Half of a Yellow Sun
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Half of a Yellow Sun
Olanna (Thandie Newton) and Kainene (Anika Noni Rose) are glamorous twins from a wealthy Nigerian family. Upon returning to a privileged city life in newly independent 1960s Nigeria after their expensive English education, the two women make very different choices. Olanna shocks her family by going to live with her lover, the "revolutionary professor" Odenigbo (Chiwetel Ejiofor) and his devoted houseboy Ugwu (John Boyega) in the dusty university town of Nsukka; Kainene turns out to be a fiercely successful businesswoman when she takes over the family interests, and surprises even… More

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Rotten Tomatoes Score: 51%

Critic Reviews from Rotten Tomatoes

"Biyi Bandele has excerpted their story from a much wider-ranging narrative, but the action here is still so tightly compressed that this feels like a precis for a movie twice its length."
‑ J. R. Jones, Chicago Reader
""Half of a Yellow Sun" winds up being one of those movies in which a pesky event of great historical import keeps getting in the way of a soap-opera romance."
‑ Bill Goodykoontz, Arizona Republic
"The plot goes everywhere and nowhere, coming across as a disconnected series of events rather than a unified whole. Ejiofor and Newton offer solid but unexceptional performances, as though hampered by the director's lack of vision."
‑ T'Cha Dunlevy, Montreal Gazette
"A well-intentioned historical drama that gets caught up in the undertow of mawkish melodrama early on, never to fully recover."
‑ Brent Simon, Shockya.com
"A film compromised to some extent by its emphasizing of human melodrama rather than social and political issues that figure in the novel it is based on. But it still a gripping story about people caught up in a civil war sadly typical of Africa today."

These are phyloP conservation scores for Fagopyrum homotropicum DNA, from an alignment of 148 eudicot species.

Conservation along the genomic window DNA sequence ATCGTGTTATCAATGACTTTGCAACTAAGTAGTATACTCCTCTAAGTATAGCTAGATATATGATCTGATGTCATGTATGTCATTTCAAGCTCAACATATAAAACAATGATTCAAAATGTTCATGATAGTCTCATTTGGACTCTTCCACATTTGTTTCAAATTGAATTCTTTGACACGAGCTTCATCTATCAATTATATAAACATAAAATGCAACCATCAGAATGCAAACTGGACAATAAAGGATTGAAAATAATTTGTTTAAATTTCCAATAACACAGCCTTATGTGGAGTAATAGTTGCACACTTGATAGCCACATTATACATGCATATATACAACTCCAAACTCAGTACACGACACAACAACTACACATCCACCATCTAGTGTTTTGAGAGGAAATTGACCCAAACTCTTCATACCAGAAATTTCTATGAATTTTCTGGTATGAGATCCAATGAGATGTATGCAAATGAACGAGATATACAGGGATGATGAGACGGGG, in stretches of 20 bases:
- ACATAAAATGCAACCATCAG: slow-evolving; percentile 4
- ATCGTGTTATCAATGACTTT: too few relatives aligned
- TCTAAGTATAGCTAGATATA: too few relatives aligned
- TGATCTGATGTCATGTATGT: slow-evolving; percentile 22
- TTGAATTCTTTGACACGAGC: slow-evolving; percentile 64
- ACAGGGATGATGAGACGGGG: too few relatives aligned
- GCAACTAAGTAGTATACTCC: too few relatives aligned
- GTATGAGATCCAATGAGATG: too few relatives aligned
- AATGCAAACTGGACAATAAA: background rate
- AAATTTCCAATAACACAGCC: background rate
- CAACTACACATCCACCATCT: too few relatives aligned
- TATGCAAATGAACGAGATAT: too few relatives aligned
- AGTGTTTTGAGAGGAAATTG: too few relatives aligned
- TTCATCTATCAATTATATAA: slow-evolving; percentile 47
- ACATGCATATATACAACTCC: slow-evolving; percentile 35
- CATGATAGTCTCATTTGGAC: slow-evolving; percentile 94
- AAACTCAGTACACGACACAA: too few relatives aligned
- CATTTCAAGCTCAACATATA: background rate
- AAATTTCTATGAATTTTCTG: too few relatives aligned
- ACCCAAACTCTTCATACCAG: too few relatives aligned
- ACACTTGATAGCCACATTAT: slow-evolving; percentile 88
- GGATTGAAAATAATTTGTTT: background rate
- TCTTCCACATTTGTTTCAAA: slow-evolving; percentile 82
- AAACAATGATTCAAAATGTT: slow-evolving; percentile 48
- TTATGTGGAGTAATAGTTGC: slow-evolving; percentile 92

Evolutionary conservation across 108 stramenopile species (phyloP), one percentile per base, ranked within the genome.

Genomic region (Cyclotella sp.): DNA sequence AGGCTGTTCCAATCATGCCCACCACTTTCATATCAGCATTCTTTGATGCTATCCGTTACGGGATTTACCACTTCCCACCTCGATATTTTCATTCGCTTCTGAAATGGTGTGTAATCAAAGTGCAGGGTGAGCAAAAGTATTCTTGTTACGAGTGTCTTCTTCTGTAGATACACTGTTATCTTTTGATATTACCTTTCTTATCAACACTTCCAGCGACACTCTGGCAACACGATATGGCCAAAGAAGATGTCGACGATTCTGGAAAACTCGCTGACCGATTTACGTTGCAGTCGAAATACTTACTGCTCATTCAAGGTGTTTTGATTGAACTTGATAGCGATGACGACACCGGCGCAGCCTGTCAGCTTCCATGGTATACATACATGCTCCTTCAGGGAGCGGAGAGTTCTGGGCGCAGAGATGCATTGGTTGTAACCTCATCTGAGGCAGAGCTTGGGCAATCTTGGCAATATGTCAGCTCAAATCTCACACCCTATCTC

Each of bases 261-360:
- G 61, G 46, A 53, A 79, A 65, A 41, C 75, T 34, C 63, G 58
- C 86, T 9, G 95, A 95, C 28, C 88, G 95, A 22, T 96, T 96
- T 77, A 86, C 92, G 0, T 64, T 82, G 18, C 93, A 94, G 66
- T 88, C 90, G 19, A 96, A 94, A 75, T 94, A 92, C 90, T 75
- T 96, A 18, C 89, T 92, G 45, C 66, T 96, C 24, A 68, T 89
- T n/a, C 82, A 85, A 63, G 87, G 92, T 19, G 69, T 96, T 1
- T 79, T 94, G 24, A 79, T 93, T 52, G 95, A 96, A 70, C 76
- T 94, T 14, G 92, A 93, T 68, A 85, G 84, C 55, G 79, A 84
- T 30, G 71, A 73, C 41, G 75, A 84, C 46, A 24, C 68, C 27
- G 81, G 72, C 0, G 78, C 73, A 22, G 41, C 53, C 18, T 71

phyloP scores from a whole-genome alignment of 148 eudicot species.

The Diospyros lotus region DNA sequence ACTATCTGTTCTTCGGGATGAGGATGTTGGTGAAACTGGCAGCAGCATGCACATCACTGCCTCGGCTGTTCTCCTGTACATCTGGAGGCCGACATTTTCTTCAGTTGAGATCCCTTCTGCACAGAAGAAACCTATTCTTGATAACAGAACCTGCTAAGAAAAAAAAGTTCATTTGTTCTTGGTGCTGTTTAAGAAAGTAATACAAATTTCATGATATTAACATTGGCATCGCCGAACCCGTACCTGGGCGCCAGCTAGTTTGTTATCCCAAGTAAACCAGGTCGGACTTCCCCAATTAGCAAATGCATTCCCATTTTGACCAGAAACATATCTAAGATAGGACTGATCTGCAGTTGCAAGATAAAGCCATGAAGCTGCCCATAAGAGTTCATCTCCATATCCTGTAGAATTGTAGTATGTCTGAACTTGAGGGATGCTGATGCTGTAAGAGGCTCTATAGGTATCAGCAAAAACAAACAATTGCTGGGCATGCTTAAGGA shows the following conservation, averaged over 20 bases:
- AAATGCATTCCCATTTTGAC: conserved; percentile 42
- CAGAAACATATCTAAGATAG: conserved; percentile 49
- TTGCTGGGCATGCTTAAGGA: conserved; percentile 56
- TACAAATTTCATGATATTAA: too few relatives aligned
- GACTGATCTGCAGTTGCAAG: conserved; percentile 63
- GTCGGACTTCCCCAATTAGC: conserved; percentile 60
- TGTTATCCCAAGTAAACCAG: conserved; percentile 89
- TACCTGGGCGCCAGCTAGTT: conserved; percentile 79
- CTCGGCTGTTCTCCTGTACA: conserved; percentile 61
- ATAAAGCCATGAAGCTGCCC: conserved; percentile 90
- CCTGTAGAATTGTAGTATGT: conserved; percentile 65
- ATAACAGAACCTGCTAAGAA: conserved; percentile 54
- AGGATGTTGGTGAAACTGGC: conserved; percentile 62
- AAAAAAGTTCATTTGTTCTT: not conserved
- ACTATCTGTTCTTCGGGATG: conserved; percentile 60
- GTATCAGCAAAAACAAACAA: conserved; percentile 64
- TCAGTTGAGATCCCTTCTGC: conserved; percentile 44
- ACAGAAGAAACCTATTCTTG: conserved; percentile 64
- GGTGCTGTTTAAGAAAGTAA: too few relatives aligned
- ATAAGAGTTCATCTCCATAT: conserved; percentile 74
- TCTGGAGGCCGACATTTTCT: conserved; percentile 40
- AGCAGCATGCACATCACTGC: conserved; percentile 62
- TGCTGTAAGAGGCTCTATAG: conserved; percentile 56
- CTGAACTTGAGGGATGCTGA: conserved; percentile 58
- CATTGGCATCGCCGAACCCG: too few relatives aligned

‑ Louis Proyect, rec.arts.movies.reviews
"The best of the movie finds a way to abridge the novel and still allow the scenes to breathe."
‑ Michael Phillips, Chicago Tribune
"The result is that melodramatic soap opera elements win out over Bandele's attempts at stirring historical drama. That said, it's still a story worth telling."
‑ Mary Houlihan, Chicago Sun-Times
"The actors shine: Thandie Newton, Chiwetel Ejiofor and Anika Noni Rose are all splendidly in their moment."
‑ Ray Pride, Newcity
"The audience's attachment to and investment in these people lend powerful intimacy to the large scale epic trappings."
‑ Michael Dequina, TheMovieReport.com
"Timely and epic, if a bit scattershot in its approach to recent Nigerian history"
‑ Roger Moore, McClatchy-Tribune News Service
"Like many a lengthy novel, it might have worked better as a television series."
‑ John Hartl, Seattle Times
""Half of a Yellow Sun" deals with human tragedy, but it never really makes a human connection."
‑ Tom Long, Detroit News
"Despite fine performances by Thandie Newton and Chiwetel Ejiofor, the cliché-riddled "Yellow Sun" burns cold."
‑ Jamie S. Rich, Oregonian
"Half of a truth. A generic take on the plight of the wealthy in war just about anywhere. And as a contrived cover for the real issues - how colonialist instigated chaos is always about oil and religion, and how Neo-Crusades in league with NGOs, kick in."
‑ Prairie Miller, WBAI Radio
"It falls into the trappings of middlebrow literary adaptation by finding only sporadic means to convincingly adjudicate the trauma and anguish of its transitory epoch."
‑ Clayton Dillard, Slant Magazine
More reviews for Half of a Yellow Sun on Rotten Tomatoes